Here’s a word you may have never heard before: unitranche.
While it may sound like something you could contract in a jungle environment, it’s actually the name for a newly popular hybrid loan, mostly aimed at middle market companies and private equity buyout shops.
Unitranche loans simplify the use of subordinated debt, cut through the paperwork for borrowers, and may offer many companies a lower cost of capital. But they also provide borrowers with less transparency about the rights and identities of their lenders.
The traditional structure for middle market term lending involved two sets of lenders and two sets of documents and legal filings. Lenders with first liens on collateral and lenders with second liens on the collateral were included in the credit facility but were documented under separate credit agreements and collateral documents. The two sets of lien holders and the borrower would sign onto a single “intercreditor agreement” that sets forth their rights to payments by the borrower and control of collateral in the event of a default.
Unitranche loans simplify the documentation. There’s just one credit agreement and a single set of collateral documents. Instead of an intercreditor agreement, the lenders sign onto an “Agreement Among Lenders” that sets which lenders get paid in which order. Basically, the AAL slices the single loan up into tranches for the other investors.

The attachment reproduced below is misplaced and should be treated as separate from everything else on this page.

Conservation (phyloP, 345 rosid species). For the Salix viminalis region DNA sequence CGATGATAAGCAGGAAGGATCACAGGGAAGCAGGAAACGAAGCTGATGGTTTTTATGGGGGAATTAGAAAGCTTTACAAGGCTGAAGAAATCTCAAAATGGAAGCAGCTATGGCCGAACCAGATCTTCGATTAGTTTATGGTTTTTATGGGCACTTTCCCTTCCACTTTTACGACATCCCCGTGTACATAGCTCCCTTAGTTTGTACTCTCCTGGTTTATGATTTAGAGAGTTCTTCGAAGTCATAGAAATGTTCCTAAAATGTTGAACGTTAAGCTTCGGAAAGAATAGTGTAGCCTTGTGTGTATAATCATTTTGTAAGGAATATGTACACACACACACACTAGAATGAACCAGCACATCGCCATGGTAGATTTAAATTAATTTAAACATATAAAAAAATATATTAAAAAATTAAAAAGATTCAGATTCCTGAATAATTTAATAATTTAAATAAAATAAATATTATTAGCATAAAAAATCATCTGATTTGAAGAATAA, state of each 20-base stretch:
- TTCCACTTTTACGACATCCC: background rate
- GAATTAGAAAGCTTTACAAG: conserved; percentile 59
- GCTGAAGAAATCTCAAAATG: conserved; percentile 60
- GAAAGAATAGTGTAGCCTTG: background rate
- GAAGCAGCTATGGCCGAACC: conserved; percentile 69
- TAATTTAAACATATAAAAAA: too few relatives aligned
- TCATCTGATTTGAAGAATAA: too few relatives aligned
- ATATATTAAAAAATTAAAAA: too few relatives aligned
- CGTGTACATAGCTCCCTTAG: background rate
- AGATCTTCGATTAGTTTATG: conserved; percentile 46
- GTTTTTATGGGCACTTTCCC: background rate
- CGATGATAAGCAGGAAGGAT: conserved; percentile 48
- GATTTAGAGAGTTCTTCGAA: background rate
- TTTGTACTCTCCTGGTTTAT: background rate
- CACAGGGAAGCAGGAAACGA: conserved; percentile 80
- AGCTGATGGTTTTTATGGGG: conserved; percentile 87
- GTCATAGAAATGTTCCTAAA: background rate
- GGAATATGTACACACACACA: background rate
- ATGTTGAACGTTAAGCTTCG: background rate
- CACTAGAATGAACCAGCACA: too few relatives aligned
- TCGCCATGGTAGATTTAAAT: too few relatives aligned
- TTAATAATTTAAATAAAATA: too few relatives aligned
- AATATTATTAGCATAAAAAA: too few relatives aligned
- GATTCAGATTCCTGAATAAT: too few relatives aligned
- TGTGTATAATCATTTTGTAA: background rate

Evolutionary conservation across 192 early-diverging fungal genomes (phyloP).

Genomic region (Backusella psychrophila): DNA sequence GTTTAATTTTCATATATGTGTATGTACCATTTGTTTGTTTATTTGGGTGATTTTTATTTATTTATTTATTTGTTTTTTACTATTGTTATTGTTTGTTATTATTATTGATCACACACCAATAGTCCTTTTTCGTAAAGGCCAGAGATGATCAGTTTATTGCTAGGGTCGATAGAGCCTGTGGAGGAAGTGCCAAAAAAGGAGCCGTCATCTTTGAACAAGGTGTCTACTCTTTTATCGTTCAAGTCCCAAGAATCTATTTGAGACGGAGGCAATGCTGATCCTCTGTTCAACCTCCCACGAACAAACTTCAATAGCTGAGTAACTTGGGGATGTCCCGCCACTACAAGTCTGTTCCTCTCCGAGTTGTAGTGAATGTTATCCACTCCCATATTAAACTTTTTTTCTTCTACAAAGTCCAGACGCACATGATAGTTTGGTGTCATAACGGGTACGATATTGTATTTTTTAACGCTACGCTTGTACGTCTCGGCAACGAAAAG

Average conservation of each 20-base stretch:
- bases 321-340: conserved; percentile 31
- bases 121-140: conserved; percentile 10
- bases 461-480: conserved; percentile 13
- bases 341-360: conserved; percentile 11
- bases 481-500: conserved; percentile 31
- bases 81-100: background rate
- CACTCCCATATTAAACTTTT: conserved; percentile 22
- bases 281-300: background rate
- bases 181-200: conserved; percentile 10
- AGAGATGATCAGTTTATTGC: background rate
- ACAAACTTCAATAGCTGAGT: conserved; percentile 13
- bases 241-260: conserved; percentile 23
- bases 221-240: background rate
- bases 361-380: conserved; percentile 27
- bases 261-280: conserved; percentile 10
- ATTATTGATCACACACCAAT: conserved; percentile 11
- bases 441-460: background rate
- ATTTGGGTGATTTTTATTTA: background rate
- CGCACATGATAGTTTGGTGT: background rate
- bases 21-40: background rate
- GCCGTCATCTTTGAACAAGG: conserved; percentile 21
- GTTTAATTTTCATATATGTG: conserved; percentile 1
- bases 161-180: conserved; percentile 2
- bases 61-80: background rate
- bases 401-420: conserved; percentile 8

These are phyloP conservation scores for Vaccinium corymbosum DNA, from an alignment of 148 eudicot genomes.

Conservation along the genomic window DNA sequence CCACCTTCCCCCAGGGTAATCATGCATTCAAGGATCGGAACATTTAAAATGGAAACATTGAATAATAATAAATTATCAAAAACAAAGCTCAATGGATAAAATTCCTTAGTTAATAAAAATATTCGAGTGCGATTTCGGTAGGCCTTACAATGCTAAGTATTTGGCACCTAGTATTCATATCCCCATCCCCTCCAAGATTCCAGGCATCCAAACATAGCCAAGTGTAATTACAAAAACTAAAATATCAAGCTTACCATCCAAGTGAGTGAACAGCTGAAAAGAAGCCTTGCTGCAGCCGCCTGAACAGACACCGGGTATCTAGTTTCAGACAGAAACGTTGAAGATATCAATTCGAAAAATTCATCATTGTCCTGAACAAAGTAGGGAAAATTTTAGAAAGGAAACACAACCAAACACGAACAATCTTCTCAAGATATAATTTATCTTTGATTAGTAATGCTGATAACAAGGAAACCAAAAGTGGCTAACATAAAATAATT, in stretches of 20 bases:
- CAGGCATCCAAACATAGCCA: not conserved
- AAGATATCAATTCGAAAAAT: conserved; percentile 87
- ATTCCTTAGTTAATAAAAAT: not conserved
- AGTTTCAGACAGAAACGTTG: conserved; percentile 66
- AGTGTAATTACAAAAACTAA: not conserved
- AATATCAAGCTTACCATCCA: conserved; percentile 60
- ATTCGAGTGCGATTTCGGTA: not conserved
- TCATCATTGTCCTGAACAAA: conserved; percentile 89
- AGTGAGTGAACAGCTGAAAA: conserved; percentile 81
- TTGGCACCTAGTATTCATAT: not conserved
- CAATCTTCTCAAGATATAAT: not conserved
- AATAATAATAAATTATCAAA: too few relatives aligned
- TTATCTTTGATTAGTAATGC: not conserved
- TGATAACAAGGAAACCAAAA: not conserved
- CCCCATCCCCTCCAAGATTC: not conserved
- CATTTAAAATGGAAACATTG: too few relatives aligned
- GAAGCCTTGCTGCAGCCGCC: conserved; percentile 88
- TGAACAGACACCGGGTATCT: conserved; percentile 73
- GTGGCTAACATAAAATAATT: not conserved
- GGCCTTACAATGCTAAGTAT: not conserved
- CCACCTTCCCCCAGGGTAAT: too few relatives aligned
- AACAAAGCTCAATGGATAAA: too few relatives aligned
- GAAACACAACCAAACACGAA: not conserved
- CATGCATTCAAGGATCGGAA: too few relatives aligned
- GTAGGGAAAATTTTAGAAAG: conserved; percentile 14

Because the documentation is so much simpler, unitranche loans can be put together quickly. This saves time for borrowers, who would usually rather be running their companies than negotiating complex loan arrangements. And it saves everyone money on lawyers.
There is a reason for caution, however. The borrower isn’t a party to the AAL. The exact rights and identities of some lenders may be opaque to some borrowers. And that could make it more difficult for a borrower to renegotiate provisions of the agreement or have some covenants waived.
Another drawback: Some provisions of the unitranche deals have yet to be tested in the courts. Three of my old colleagues recently wrote about this problem:
“The enforceability of key provisions of the AAL has not yet been tested in bankruptcy. Just as intercreditor agreements raised questions about the rights of the first-lien lenders and the second-lien lenders in the event of a borrower’s bankruptcy, AALs are likely to raise a number of unique issues in bankruptcy courts,” Michael Friedman, Nicholas A. Whitney and Keith N. Sambur of the law firm Richards, Kibbe & Orbe recently wrote.
Critics of financial innovation will no doubt be wary of these loans. But increasingly, borrowers and lenders seem comfortable taking and making unitranche loans.